Education Levels and Sectoral Distribution of Work in India

Topics: Higher education, Education, Remedial education Pages: 20 (7211 words) Published: June 20, 2013
ducation Levels
EDUCATION LEVELS AND SECTORAL DISTRIBUTION OF WORK FORCE:
AN ANALYSIS OF URBAN INDIA
I. INTRODUCTION
Low levels of literacy and educational attainment, large gender disparity in enrolment, completed education and labour market participation are important features of the Indian Economy. Educational systems have developed out of social demands and have tended to follow social changes rather than to lead them. This is partly because of their nature. Common to all countries are four aspects of education which are basic to social, economic and political development. These are universal primary education, literacy and adult education, technical education and university education. The developing countries see these four factors as being fundamental to their achieving 'take-off'. Traditionally, economic theory has emphasized physical capital accumulation as the most robust source of economic growth, at least in the short-run, with exogenous technical change being the long-run determinant of growth. This literature has emphasized the importance of human capital as an endogenous factor of production to explain economic growth. Existing growth literature accepts education as one of the primary components of human capital since education, other than improving productivity of labour, has certain spillover benefits meaning that over and above benefiting the individuals who receive it, it also benefits society. Different education levels have a profound impact on economic growth. The most important concomitant of development is considered to be the movement of labour from agriculture to manufacture and from manufacture to services. Economic progress has been associated with ‘tertiarisation’ of the labour market. The tertiary sector being diverse in nature constitutes of various service generating activities and each of these sub sectors has a definite role in development. The services sector has in recent decades been performing much better than agriculture and industry in India and in many other developing countries as well. According to standard literature, services experience an accelerated growth only after a certain level of development in agriculture and then in industry. In this regard, the Indian experience is somewhat different. Even today India cannot be considered as an industrially developed economy. The employment growth of the tertiary sector has been dynamic and the interaction between occupational structure and development has interested economists for a long time. However, not much attention has been given, to theorizing the relationship between education levels and the tertiary sector. It is this relationship that the paper attempts to explore by analysing the interlinkages between the two. It is structured as follows: Section II reviews the related literature, Section III identifies the central question of the study, justifying the need to investigate the topic, followed by the objectives laid out, the data source and the methodology used. Section IV discusses the education levels and occupation structure in India. Section V analyses the relationship between the two. Section VI draws a comparison between two states, identifying the connection between the service activities or sub sectors and the education levels. Section VII concludes.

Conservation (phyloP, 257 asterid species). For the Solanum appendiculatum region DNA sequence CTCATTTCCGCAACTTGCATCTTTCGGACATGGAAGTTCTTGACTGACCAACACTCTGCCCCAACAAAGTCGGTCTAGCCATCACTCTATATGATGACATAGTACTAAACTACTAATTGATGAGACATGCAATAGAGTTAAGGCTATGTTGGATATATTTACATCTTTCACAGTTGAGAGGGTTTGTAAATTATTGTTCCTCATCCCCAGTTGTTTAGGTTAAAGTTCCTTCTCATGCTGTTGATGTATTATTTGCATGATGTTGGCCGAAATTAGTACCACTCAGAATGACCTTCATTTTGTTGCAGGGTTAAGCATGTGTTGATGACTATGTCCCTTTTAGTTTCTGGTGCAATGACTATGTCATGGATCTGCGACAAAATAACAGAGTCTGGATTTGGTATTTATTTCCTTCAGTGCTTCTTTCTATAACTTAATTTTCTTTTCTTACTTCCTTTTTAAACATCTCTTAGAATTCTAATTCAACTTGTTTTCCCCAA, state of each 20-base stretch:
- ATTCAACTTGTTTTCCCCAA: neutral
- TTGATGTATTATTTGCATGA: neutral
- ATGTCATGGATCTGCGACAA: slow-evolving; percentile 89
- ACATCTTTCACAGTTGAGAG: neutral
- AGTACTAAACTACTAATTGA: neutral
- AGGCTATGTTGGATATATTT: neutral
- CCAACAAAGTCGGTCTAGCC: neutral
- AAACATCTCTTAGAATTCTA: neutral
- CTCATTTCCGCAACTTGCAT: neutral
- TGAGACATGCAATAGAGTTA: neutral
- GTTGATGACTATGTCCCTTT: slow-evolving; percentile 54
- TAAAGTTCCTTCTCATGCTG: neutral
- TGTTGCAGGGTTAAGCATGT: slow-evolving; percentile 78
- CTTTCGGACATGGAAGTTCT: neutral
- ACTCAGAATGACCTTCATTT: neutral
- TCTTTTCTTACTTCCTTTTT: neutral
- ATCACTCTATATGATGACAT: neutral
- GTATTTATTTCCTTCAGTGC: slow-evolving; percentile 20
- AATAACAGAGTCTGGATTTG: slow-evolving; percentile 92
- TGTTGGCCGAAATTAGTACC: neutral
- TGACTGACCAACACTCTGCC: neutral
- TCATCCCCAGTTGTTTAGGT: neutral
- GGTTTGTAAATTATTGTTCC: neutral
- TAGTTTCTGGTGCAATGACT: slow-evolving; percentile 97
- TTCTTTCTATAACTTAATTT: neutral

II. LITERATURE REVIEW
The theme of education and sectoral composition of labourforce is placed in perspective by reviewing the existing literature. Burton (1969) classifies education into four aspects- that are essential for the developing economies to “take off”. He thus relates the development of a country to its educational structure, highlighting the importance of different education levels for developing countries. Similarly, Self and Grabowski (2004) examine the impact of education on income growth in India by breaking education down into Primary, Secondary and Tertiary categories. The authors furnish evidence of the strong causal impact of...

References: Gordon, G and Unni, J (2001) “ Education and Women’s Labour Market Outcomes in India”, Education Economics, Volume 9, No 2, pp1-23
Mukherjee, D and Majumdar, M (2008) “Tertiarisation of the Indian Labour Market”, MPRA Paper No 12755, September
Narayanan, K (2003), “Socio-Economic Empowerment through ICT Education: A comparative Analysis of Maharashtra and Rjasthan in India”, Presented at Converges, International Conference on the convergence of Knowledge.
Prabhu,K.S and Sarkar, P.C
Self, S and Grabowski, R(2004) “ Does education at all levels cause growth? India, a Case Study”, Economics of Education Review, Volume 23, pp 47-55
MAHARASHTRA
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